designing places to eat privately in public

Hell On Earth

as some of you regular readers will vaguely remember, i’ve been doing some research about public private and private public places. as part of some post-grad study. not just as something to do on the weekend.

anyway, last week i took my lanky midlander UK plannery friend to hell’s kitchen in melbourne, and as we were overlooking the hustle and bustle of centre place, i was reminded about some stuff i have been thinking about since i was in europe last year, relating to eating in public. and being alone.

i believe there’s quite an art to designing an eating space (as opposed to retail, or other public spaces). it’s a balance of logistics, cash flow (ie – 3 large tables gets x amount of business, where as 7 small tables and a bar gets y), ambience and dynamic. it’s a space that has to be infinitely personal and public – at the same time; it needs to take noise and smell into consideration; anywhere from a single, intensely private dining experience to an amazingly social banquet experience – and everything in between.


and i believe that the starting point for this is possibly the consideration of single-dining. i think if you have a restaurant/cafe/bar where someone feels comfortable enough on their own but amongst others, it’s not too far to becoming a place where they feel like bringing others.

in europe, i noticed that restaurants, cafes, etc are more designed with the single person (as well as the big group) in mind – tables or benches with your back to the wall but facing the rest of the place – closed enough to not feel so exposed, so vulnerable, but still open enough to be able to participate in the collective dining experience. and then extend that to the tradition of eating outside in public – especially in italy, in the piazza, as you walk around with cheese and tomato sugo dripping down your arms from the lunchtime pizza.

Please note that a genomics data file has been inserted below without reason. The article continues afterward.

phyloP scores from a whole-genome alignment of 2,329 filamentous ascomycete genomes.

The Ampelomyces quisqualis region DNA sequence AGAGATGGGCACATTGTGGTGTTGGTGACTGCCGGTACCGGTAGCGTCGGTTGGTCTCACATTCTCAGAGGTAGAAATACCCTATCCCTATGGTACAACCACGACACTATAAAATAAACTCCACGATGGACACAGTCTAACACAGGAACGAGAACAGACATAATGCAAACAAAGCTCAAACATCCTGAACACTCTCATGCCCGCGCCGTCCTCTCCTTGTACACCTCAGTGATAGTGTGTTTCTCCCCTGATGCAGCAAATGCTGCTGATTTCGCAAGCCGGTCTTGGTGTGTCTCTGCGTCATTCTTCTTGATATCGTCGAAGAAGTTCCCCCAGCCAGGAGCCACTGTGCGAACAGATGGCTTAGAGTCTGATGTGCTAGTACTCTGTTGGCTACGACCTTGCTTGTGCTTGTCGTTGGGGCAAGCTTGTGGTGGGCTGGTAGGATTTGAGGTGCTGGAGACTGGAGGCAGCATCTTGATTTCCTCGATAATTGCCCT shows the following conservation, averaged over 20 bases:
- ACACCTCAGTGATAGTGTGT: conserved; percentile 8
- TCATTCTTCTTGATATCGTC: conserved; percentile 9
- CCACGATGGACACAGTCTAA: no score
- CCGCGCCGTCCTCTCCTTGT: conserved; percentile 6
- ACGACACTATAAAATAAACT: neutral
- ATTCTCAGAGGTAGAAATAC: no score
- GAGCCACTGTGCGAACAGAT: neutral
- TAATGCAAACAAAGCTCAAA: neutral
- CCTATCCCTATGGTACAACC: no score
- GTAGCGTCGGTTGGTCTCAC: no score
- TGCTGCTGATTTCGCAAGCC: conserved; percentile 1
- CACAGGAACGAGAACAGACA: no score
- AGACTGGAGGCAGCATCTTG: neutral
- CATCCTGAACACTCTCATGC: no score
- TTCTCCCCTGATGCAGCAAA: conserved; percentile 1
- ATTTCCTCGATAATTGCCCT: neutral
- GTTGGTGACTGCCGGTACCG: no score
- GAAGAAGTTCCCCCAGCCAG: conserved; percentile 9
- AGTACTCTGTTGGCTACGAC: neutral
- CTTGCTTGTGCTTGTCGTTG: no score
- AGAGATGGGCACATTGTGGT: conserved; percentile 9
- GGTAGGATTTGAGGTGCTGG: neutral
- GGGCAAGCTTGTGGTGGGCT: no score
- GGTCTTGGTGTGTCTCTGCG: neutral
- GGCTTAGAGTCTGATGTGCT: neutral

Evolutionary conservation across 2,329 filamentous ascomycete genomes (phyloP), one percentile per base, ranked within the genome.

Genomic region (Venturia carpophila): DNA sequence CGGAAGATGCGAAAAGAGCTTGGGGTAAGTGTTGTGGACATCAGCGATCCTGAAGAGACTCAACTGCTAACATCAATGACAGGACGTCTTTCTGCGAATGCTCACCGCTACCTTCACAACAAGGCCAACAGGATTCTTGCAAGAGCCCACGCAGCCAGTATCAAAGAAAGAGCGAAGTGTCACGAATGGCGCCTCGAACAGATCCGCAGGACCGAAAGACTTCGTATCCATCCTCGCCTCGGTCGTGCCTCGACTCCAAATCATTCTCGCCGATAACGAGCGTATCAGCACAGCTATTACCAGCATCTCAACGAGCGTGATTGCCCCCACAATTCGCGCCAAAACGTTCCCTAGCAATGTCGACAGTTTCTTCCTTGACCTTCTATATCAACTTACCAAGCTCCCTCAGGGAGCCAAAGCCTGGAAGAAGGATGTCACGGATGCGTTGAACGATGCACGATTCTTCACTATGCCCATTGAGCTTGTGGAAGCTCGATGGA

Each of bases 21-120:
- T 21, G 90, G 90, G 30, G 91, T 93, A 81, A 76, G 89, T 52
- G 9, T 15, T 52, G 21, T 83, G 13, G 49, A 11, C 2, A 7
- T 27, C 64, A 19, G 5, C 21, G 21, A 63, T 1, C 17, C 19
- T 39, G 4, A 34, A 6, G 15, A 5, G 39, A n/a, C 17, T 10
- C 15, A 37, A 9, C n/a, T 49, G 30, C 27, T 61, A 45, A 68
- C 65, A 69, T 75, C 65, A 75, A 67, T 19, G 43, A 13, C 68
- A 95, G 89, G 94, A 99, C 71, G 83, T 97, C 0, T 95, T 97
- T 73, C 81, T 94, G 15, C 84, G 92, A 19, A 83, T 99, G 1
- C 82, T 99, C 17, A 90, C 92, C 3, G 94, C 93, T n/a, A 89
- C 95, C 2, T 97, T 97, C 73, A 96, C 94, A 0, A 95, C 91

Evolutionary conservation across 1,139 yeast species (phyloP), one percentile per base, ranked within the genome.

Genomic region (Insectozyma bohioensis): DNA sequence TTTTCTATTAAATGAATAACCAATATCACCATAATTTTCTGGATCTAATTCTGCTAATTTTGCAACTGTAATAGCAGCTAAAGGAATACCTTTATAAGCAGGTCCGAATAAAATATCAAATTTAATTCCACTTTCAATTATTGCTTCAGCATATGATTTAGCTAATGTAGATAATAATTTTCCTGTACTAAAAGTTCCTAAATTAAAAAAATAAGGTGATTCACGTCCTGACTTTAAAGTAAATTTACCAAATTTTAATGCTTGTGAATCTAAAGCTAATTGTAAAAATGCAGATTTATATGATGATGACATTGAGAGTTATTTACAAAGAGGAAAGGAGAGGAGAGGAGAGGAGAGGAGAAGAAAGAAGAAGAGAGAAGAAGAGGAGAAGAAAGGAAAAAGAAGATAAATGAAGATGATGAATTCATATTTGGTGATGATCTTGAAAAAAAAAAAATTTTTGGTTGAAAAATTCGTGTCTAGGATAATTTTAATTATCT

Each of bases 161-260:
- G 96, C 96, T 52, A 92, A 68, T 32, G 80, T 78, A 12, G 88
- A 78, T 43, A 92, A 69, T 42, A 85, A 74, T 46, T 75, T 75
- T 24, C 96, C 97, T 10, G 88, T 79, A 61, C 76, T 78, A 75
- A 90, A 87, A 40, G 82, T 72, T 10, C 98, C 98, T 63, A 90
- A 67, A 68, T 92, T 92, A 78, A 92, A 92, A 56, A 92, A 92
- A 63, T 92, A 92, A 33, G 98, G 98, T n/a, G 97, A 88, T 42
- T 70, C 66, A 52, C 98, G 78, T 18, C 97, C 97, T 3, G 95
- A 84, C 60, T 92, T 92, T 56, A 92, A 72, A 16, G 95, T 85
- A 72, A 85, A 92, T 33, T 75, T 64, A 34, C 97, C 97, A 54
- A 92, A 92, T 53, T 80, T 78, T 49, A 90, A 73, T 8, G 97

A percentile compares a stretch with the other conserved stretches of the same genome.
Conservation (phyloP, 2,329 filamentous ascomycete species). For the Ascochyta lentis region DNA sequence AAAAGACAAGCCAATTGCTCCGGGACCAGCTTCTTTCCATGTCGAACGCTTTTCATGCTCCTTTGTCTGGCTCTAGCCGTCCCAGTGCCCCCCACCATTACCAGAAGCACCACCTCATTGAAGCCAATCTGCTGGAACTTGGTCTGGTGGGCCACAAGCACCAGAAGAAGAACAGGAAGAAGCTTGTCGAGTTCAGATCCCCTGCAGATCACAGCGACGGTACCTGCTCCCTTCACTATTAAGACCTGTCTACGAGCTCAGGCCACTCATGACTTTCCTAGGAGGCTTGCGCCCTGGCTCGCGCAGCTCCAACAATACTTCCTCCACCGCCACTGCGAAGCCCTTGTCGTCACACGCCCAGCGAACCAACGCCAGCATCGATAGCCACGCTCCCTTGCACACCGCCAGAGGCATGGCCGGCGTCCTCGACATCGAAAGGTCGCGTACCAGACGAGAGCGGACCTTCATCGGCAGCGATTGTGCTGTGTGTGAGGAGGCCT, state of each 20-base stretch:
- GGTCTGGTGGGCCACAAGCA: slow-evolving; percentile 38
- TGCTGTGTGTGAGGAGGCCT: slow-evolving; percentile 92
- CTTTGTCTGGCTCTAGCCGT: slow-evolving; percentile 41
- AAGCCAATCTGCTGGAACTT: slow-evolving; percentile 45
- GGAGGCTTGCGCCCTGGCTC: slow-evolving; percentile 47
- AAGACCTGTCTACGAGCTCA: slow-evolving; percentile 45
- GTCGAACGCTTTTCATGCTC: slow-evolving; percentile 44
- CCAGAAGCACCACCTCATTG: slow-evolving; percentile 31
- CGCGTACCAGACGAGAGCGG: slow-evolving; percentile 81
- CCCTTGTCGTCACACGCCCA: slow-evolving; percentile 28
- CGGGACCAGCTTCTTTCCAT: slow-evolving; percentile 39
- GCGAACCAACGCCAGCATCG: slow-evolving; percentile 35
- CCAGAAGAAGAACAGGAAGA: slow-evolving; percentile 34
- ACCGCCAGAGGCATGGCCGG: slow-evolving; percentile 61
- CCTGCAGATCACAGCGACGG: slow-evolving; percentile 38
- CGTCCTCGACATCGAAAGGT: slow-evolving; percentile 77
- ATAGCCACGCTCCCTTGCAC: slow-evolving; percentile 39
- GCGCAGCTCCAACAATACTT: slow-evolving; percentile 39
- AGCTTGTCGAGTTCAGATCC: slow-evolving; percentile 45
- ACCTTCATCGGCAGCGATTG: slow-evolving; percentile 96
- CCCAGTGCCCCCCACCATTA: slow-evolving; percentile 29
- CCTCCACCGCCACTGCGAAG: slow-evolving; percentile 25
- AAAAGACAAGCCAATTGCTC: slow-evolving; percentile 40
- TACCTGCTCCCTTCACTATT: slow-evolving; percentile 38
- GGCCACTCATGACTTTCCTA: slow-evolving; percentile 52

some of my favourite places are those which accommodate me as an individual, providing me with the privacy of my own eating experience, my own thoughts, food-based neuroses and choices, yet allow me to participate in the common action of eating, together, amongst my fellows.

whereas dining places that are only for the group, only for the couple – those with friends, large families and many colleagues, opens up a gap for people to feel that they must belong. and if they are on their own, they must be lacking. and lack is an anti-social condition (i wonder what lacan would think of that statement). well, certainly in western societies.


presumably the form of dining spaces have evolved out of the behaviour of dining, but what of those new spaces that are designed? those that need to be designed to accommodate cross-cultural, global and borrowed culinary habits in the cities of the future? where we are at one more singular and infinitely more populous than times past.

thanks for subscribing to she sees red by lauren brown. xx

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